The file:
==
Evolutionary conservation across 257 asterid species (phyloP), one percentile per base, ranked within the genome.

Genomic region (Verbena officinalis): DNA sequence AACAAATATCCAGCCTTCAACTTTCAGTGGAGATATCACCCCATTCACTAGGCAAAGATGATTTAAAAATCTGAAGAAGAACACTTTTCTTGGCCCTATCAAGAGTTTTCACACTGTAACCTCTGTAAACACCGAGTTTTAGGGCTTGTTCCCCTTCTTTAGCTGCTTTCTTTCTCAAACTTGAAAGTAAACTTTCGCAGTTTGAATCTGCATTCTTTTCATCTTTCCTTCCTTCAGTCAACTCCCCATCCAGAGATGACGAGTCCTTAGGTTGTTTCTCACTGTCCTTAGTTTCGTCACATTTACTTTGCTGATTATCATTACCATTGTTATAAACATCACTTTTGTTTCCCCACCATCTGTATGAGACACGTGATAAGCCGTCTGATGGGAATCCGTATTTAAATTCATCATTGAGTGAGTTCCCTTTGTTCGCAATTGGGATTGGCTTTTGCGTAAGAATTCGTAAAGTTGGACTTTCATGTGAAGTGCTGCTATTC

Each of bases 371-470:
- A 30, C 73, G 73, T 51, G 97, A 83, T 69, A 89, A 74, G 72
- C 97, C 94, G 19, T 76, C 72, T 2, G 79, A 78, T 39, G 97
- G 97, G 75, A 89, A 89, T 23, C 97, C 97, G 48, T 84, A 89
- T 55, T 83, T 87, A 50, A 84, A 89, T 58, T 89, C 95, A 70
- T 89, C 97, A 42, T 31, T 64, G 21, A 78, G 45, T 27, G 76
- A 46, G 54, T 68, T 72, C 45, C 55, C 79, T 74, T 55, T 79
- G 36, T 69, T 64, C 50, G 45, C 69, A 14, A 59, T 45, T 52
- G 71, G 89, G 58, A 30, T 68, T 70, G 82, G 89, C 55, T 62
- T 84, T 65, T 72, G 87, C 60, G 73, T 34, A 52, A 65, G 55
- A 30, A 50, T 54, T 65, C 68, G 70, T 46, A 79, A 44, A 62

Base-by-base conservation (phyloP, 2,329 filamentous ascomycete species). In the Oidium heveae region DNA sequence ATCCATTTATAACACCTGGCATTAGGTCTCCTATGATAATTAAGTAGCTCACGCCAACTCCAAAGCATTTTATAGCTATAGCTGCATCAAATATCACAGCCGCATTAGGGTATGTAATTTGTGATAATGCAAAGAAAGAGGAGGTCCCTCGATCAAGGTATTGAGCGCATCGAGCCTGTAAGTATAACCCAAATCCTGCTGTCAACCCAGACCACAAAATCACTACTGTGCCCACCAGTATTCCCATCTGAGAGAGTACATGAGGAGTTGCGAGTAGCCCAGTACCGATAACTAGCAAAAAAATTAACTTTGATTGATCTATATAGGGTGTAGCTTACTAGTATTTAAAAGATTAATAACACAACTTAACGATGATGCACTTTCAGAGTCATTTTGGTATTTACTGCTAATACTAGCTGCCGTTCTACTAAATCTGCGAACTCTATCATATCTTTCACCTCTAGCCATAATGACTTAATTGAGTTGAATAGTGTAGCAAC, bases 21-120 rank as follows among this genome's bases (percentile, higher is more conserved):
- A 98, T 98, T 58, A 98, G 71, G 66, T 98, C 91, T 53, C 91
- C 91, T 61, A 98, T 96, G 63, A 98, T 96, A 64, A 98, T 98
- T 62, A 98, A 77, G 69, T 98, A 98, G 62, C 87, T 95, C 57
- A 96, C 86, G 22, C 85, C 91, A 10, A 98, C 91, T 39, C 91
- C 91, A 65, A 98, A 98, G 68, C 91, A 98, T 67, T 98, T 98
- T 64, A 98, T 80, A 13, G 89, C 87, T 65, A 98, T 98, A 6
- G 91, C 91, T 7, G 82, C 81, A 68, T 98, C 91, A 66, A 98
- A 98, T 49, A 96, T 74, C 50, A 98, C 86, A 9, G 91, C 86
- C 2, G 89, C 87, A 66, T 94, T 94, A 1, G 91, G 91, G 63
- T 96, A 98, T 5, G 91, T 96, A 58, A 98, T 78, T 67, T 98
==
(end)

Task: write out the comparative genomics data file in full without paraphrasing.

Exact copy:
Evolutionary conservation across 257 asterid species (phyloP), one percentile per base, ranked within the genome.

Genomic region (Verbena officinalis): DNA sequence AACAAATATCCAGCCTTCAACTTTCAGTGGAGATATCACCCCATTCACTAGGCAAAGATGATTTAAAAATCTGAAGAAGAACACTTTTCTTGGCCCTATCAAGAGTTTTCACACTGTAACCTCTGTAAACACCGAGTTTTAGGGCTTGTTCCCCTTCTTTAGCTGCTTTCTTTCTCAAACTTGAAAGTAAACTTTCGCAGTTTGAATCTGCATTCTTTTCATCTTTCCTTCCTTCAGTCAACTCCCCATCCAGAGATGACGAGTCCTTAGGTTGTTTCTCACTGTCCTTAGTTTCGTCACATTTACTTTGCTGATTATCATTACCATTGTTATAAACATCACTTTTGTTTCCCCACCATCTGTATGAGACACGTGATAAGCCGTCTGATGGGAATCCGTATTTAAATTCATCATTGAGTGAGTTCCCTTTGTTCGCAATTGGGATTGGCTTTTGCGTAAGAATTCGTAAAGTTGGACTTTCATGTGAAGTGCTGCTATTC

Each of bases 371-470:
- A 30, C 73, G 73, T 51, G 97, A 83, T 69, A 89, A 74, G 72
- C 97, C 94, G 19, T 76, C 72, T 2, G 79, A 78, T 39, G 97
- G 97, G 75, A 89, A 89, T 23, C 97, C 97, G 48, T 84, A 89
- T 55, T 83, T 87, A 50, A 84, A 89, T 58, T 89, C 95, A 70
- T 89, C 97, A 42, T 31, T 64, G 21, A 78, G 45, T 27, G 76
- A 46, G 54, T 68, T 72, C 45, C 55, C 79, T 74, T 55, T 79
- G 36, T 69, T 64, C 50, G 45, C 69, A 14, A 59, T 45, T 52
- G 71, G 89, G 58, A 30, T 68, T 70, G 82, G 89, C 55, T 62
- T 84, T 65, T 72, G 87, C 60, G 73, T 34, A 52, A 65, G 55
- A 30, A 50, T 54, T 65, C 68, G 70, T 46, A 79, A 44, A 62

Base-by-base conservation (phyloP, 2,329 filamentous ascomycete species). In the Oidium heveae region DNA sequence ATCCATTTATAACACCTGGCATTAGGTCTCCTATGATAATTAAGTAGCTCACGCCAACTCCAAAGCATTTTATAGCTATAGCTGCATCAAATATCACAGCCGCATTAGGGTATGTAATTTGTGATAATGCAAAGAAAGAGGAGGTCCCTCGATCAAGGTATTGAGCGCATCGAGCCTGTAAGTATAACCCAAATCCTGCTGTCAACCCAGACCACAAAATCACTACTGTGCCCACCAGTATTCCCATCTGAGAGAGTACATGAGGAGTTGCGAGTAGCCCAGTACCGATAACTAGCAAAAAAATTAACTTTGATTGATCTATATAGGGTGTAGCTTACTAGTATTTAAAAGATTAATAACACAACTTAACGATGATGCACTTTCAGAGTCATTTTGGTATTTACTGCTAATACTAGCTGCCGTTCTACTAAATCTGCGAACTCTATCATATCTTTCACCTCTAGCCATAATGACTTAATTGAGTTGAATAGTGTAGCAAC, bases 21-120 rank as follows among this genome's bases (percentile, higher is more conserved):
- A 98, T 98, T 58, A 98, G 71, G 66, T 98, C 91, T 53, C 91
- C 91, T 61, A 98, T 96, G 63, A 98, T 96, A 64, A 98, T 98
- T 62, A 98, A 77, G 69, T 98, A 98, G 62, C 87, T 95, C 57
- A 96, C 86, G 22, C 85, C 91, A 10, A 98, C 91, T 39, C 91
- C 91, A 65, A 98, A 98, G 68, C 91, A 98, T 67, T 98, T 98
- T 64, A 98, T 80, A 13, G 89, C 87, T 65, A 98, T 98, A 6
- G 91, C 91, T 7, G 82, C 81, A 68, T 98, C 91, A 66, A 98
- A 98, T 49, A 96, T 74, C 50, A 98, C 86, A 9, G 91, C 86
- C 2, G 89, C 87, A 66, T 94, T 94, A 1, G 91, G 91, G 63
- T 96, A 98, T 5, G 91, T 96, A 58, A 98, T 78, T 67, T 98